Emma Garwood from Brighton was diagnosed with Chronic Thromboembolic Pulmonary Hypertension (CTEPH) following a pulmonary embolism. In this special blog, she shares the journey she has been on since.

“I started to become breathless in early 2017. During February to April I visited my doctor’s surgery a number of times to try to establish the cause, and they kept putting it down to my asthma flaring up due to the cold weather.

I was given steroids and stronger asthma inhalers, but nothing was working. Before long I became so breathless that I couldn’t walk up the stairs in my house without having to stop halfway to get my breath back.

Emma and her boyfriend Kai

On 11th May I went for a CT scan that revealed a pulmonary embolism in my lungs. I was essentially breathing through a gap the size of a penny, and doctors were amazed that I was actually still alive.

After five days in hospital I was sent home and I am now on blood thinners for the rest of my life to ensure it doesn’t happen again.

Unfortunately, as the clot was believed to be there for a long time, it has now left me with pulmonary hypertension.

The diagnosis was scary as I’d never heard of getting a blood clot in your lungs before, let alone pulmonary hypertension!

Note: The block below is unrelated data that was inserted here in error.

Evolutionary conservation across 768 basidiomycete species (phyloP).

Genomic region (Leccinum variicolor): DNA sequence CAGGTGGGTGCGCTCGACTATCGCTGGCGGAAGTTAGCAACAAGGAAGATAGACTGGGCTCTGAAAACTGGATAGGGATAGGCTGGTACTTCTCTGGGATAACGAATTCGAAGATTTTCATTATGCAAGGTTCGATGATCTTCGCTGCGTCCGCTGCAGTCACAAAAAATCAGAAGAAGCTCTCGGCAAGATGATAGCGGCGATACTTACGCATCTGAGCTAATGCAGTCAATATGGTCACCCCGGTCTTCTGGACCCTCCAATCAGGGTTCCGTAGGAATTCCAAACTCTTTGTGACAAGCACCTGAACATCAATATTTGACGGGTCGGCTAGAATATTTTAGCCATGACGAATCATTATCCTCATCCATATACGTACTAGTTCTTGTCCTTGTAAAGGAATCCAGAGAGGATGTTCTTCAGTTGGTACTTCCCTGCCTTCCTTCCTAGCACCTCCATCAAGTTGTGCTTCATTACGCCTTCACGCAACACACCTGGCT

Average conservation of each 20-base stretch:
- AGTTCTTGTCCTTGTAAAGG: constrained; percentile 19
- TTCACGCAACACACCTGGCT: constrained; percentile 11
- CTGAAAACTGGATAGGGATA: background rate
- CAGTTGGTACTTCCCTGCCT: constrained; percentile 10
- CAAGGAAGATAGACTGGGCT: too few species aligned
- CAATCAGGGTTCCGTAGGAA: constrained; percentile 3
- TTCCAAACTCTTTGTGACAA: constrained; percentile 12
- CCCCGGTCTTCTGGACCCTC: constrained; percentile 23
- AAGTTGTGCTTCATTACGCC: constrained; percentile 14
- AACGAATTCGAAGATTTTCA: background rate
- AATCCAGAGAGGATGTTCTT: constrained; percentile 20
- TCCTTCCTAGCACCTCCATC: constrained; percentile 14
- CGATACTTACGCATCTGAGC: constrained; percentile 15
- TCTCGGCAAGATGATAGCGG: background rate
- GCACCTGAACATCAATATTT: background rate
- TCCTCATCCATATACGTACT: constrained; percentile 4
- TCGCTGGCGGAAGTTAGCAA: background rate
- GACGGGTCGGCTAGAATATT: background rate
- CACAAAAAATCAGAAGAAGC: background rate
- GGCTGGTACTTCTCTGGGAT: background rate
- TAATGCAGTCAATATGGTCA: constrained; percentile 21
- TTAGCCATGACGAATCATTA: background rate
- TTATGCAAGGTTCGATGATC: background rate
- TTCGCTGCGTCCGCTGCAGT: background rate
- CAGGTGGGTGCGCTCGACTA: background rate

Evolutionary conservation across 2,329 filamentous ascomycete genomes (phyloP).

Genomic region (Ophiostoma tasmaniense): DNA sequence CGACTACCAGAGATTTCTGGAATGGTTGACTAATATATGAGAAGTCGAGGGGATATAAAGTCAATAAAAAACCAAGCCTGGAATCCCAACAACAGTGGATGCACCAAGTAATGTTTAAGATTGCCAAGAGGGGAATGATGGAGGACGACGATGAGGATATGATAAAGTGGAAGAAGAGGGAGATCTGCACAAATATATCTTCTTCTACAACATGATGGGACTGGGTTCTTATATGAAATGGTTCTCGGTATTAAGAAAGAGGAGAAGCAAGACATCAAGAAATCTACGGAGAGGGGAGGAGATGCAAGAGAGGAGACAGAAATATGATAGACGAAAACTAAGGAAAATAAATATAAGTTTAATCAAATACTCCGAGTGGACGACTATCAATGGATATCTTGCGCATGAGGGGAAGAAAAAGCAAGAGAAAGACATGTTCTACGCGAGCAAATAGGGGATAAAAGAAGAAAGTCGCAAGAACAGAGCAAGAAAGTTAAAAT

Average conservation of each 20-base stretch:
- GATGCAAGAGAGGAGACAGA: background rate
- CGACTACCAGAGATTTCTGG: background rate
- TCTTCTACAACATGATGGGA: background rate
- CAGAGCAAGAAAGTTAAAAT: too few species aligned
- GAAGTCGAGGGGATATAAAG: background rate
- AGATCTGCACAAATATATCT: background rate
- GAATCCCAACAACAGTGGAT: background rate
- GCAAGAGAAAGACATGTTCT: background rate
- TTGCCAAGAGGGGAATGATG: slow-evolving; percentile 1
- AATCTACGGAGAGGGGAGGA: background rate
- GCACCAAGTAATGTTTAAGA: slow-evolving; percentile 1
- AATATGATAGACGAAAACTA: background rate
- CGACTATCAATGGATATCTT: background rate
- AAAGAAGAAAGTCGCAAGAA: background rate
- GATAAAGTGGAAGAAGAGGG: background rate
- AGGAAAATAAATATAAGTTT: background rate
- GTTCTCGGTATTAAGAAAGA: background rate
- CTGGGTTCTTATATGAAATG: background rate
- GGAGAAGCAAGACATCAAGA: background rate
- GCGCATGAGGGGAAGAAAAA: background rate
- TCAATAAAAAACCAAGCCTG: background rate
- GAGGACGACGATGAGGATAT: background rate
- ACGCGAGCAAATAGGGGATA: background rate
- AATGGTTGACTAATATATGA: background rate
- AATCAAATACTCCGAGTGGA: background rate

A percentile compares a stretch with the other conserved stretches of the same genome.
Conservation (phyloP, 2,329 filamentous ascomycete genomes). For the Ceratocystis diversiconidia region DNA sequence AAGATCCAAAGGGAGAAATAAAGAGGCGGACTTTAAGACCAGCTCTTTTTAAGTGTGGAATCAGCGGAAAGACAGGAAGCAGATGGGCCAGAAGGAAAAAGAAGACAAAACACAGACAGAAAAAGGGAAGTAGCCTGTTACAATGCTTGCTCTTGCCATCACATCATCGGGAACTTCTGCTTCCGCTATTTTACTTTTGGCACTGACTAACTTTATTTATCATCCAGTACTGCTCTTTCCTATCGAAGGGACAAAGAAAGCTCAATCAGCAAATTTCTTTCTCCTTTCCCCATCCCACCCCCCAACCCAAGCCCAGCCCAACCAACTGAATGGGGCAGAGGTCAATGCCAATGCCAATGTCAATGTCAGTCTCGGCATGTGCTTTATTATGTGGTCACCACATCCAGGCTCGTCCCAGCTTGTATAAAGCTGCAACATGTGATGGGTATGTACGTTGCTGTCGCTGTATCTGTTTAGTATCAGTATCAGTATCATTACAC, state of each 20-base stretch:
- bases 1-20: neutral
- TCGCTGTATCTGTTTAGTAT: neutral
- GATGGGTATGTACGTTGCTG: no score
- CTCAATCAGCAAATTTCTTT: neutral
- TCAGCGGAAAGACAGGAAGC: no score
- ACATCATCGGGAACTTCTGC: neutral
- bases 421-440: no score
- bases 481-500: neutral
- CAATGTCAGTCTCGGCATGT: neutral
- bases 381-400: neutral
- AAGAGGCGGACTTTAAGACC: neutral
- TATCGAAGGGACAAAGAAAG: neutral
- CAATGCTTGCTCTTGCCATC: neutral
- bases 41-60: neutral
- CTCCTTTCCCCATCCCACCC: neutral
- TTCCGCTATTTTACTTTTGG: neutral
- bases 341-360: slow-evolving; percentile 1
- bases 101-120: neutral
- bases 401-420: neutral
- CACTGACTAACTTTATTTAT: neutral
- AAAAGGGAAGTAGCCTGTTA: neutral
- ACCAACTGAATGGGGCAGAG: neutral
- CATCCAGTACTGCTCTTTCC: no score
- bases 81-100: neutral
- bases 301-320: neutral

I think the whole thing has really made me realise that life can change in an instant.

After my diagnosis of PH I was told that at some point in my life I might need a pulmonary endarterectomy; which is a super scary prospect to me as it’s very high risk surgery and involves a long recovery time.

I think a lot of the struggle comes with not knowing if and/or when I would need this surgery. Other than that, though, I tend to just get on with things. I’m very thankful that I’m still able to work and lead a fairly normal life; I just get a lot more breathless than other people!

I think my anxiety has heightened since diagnosis. I think because it took so long to get a diagnosis, I constantly worry that it might come back or get worse and so on.

I get a lot of support from my family, boyfriend and friends which makes it easier to deal with. I’m also in a few social media groups where people who have been diagnosed can discuss various things, so they don’t feel alone. It really helps knowing you aren’t the only one!

I’ve learnt a lot about the condition. I never really knew about it beforehand, but I know now that a pulmonary embolism is actually more common than people think. Reading the Emphasis magazine helps to see what support is out there, as well as making you realise that there are other people in your shoes.

I’ve also learnt a lot about myself; I definitely know that I’m a lot stronger than I thought I was. It’s not always going to be easy, but I know that with the right people around me I can get through anything. 

My best advice to anyone that’s recently been diagnosed is to go on social media and find a group; talk to people and get an understanding of the fact that it affects everyone differently. Also, don’t be afraid to admit that you need some support or help. It’s a really scary time and things are so much easier when you have someone there you can talk to.”

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